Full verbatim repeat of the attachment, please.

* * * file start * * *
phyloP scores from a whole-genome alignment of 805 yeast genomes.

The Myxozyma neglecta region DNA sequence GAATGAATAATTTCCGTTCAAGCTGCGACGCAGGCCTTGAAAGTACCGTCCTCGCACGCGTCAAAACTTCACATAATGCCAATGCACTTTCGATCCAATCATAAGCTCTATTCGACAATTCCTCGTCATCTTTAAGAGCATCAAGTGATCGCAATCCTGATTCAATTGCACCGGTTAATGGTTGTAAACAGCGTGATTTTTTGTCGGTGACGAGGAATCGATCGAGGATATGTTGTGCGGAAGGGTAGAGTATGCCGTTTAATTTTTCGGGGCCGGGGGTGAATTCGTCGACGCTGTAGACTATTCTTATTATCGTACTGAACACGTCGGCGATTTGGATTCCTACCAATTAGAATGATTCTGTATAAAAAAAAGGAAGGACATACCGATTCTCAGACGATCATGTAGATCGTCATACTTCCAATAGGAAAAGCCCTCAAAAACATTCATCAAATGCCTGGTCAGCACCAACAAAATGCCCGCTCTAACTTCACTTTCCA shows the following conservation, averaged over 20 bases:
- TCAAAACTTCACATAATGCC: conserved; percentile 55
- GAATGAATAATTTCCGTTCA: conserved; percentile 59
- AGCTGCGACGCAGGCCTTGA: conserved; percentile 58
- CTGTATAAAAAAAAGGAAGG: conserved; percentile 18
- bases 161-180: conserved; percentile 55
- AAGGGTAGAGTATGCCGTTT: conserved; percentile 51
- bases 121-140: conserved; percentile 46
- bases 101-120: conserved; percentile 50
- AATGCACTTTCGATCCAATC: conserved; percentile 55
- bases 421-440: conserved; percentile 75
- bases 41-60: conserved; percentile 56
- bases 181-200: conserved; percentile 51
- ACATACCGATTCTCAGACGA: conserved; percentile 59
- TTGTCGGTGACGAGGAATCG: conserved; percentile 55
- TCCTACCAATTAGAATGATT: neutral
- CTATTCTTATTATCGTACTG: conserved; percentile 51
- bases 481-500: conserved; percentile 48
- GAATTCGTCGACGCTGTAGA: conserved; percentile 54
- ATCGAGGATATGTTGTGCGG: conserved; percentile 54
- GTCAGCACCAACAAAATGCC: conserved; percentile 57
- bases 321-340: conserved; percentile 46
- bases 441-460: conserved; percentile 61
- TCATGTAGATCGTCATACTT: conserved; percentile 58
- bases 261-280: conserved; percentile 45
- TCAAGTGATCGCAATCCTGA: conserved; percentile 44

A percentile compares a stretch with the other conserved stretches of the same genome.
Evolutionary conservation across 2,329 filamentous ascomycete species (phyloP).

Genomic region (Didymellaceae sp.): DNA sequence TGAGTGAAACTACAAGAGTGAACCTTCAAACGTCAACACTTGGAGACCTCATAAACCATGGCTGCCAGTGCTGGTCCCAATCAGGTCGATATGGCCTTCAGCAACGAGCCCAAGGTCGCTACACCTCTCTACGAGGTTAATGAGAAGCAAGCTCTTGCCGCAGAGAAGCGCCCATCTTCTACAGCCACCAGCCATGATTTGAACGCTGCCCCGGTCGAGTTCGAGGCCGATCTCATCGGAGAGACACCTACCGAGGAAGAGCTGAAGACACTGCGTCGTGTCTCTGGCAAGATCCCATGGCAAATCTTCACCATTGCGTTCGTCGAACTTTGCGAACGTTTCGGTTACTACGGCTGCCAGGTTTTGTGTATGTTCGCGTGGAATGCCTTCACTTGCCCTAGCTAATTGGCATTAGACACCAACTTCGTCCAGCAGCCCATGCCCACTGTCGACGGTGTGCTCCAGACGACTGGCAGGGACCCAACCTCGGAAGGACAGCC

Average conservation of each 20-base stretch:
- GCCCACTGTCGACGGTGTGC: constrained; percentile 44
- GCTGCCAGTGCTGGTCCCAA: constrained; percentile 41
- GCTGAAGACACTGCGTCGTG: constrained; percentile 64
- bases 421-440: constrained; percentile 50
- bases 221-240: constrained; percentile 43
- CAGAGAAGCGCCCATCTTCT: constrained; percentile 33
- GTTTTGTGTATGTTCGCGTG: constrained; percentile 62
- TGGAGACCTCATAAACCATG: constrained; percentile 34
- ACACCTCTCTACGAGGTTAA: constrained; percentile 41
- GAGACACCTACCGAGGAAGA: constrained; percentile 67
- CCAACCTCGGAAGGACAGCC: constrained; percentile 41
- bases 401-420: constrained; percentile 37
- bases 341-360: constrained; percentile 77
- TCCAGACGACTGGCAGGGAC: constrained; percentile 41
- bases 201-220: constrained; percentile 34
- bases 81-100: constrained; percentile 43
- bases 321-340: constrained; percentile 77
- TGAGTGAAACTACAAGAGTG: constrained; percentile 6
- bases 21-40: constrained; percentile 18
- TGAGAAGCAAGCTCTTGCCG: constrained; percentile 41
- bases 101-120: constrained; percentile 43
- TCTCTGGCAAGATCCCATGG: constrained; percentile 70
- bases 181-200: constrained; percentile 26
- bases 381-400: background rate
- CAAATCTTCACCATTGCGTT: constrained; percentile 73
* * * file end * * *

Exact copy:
phyloP scores from a whole-genome alignment of 805 yeast genomes.

The Myxozyma neglecta region DNA sequence GAATGAATAATTTCCGTTCAAGCTGCGACGCAGGCCTTGAAAGTACCGTCCTCGCACGCGTCAAAACTTCACATAATGCCAATGCACTTTCGATCCAATCATAAGCTCTATTCGACAATTCCTCGTCATCTTTAAGAGCATCAAGTGATCGCAATCCTGATTCAATTGCACCGGTTAATGGTTGTAAACAGCGTGATTTTTTGTCGGTGACGAGGAATCGATCGAGGATATGTTGTGCGGAAGGGTAGAGTATGCCGTTTAATTTTTCGGGGCCGGGGGTGAATTCGTCGACGCTGTAGACTATTCTTATTATCGTACTGAACACGTCGGCGATTTGGATTCCTACCAATTAGAATGATTCTGTATAAAAAAAAGGAAGGACATACCGATTCTCAGACGATCATGTAGATCGTCATACTTCCAATAGGAAAAGCCCTCAAAAACATTCATCAAATGCCTGGTCAGCACCAACAAAATGCCCGCTCTAACTTCACTTTCCA shows the following conservation, averaged over 20 bases:
- TCAAAACTTCACATAATGCC: conserved; percentile 55
- GAATGAATAATTTCCGTTCA: conserved; percentile 59
- AGCTGCGACGCAGGCCTTGA: conserved; percentile 58
- CTGTATAAAAAAAAGGAAGG: conserved; percentile 18
- bases 161-180: conserved; percentile 55
- AAGGGTAGAGTATGCCGTTT: conserved; percentile 51
- bases 121-140: conserved; percentile 46
- bases 101-120: conserved; percentile 50
- AATGCACTTTCGATCCAATC: conserved; percentile 55
- bases 421-440: conserved; percentile 75
- bases 41-60: conserved; percentile 56
- bases 181-200: conserved; percentile 51
- ACATACCGATTCTCAGACGA: conserved; percentile 59
- TTGTCGGTGACGAGGAATCG: conserved; percentile 55
- TCCTACCAATTAGAATGATT: neutral
- CTATTCTTATTATCGTACTG: conserved; percentile 51
- bases 481-500: conserved; percentile 48
- GAATTCGTCGACGCTGTAGA: conserved; percentile 54
- ATCGAGGATATGTTGTGCGG: conserved; percentile 54
- GTCAGCACCAACAAAATGCC: conserved; percentile 57
- bases 321-340: conserved; percentile 46
- bases 441-460: conserved; percentile 61
- TCATGTAGATCGTCATACTT: conserved; percentile 58
- bases 261-280: conserved; percentile 45
- TCAAGTGATCGCAATCCTGA: conserved; percentile 44

A percentile compares a stretch with the other conserved stretches of the same genome.
Evolutionary conservation across 2,329 filamentous ascomycete species (phyloP).

Genomic region (Didymellaceae sp.): DNA sequence TGAGTGAAACTACAAGAGTGAACCTTCAAACGTCAACACTTGGAGACCTCATAAACCATGGCTGCCAGTGCTGGTCCCAATCAGGTCGATATGGCCTTCAGCAACGAGCCCAAGGTCGCTACACCTCTCTACGAGGTTAATGAGAAGCAAGCTCTTGCCGCAGAGAAGCGCCCATCTTCTACAGCCACCAGCCATGATTTGAACGCTGCCCCGGTCGAGTTCGAGGCCGATCTCATCGGAGAGACACCTACCGAGGAAGAGCTGAAGACACTGCGTCGTGTCTCTGGCAAGATCCCATGGCAAATCTTCACCATTGCGTTCGTCGAACTTTGCGAACGTTTCGGTTACTACGGCTGCCAGGTTTTGTGTATGTTCGCGTGGAATGCCTTCACTTGCCCTAGCTAATTGGCATTAGACACCAACTTCGTCCAGCAGCCCATGCCCACTGTCGACGGTGTGCTCCAGACGACTGGCAGGGACCCAACCTCGGAAGGACAGCC

Average conservation of each 20-base stretch:
- GCCCACTGTCGACGGTGTGC: constrained; percentile 44
- GCTGCCAGTGCTGGTCCCAA: constrained; percentile 41
- GCTGAAGACACTGCGTCGTG: constrained; percentile 64
- bases 421-440: constrained; percentile 50
- bases 221-240: constrained; percentile 43
- CAGAGAAGCGCCCATCTTCT: constrained; percentile 33
- GTTTTGTGTATGTTCGCGTG: constrained; percentile 62
- TGGAGACCTCATAAACCATG: constrained; percentile 34
- ACACCTCTCTACGAGGTTAA: constrained; percentile 41
- GAGACACCTACCGAGGAAGA: constrained; percentile 67
- CCAACCTCGGAAGGACAGCC: constrained; percentile 41
- bases 401-420: constrained; percentile 37
- bases 341-360: constrained; percentile 77
- TCCAGACGACTGGCAGGGAC: constrained; percentile 41
- bases 201-220: constrained; percentile 34
- bases 81-100: constrained; percentile 43
- bases 321-340: constrained; percentile 77
- TGAGTGAAACTACAAGAGTG: constrained; percentile 6
- bases 21-40: constrained; percentile 18
- TGAGAAGCAAGCTCTTGCCG: constrained; percentile 41
- bases 101-120: constrained; percentile 43
- TCTCTGGCAAGATCCCATGG: constrained; percentile 70
- bases 181-200: constrained; percentile 26
- bases 381-400: background rate
- CAAATCTTCACCATTGCGTT: constrained; percentile 73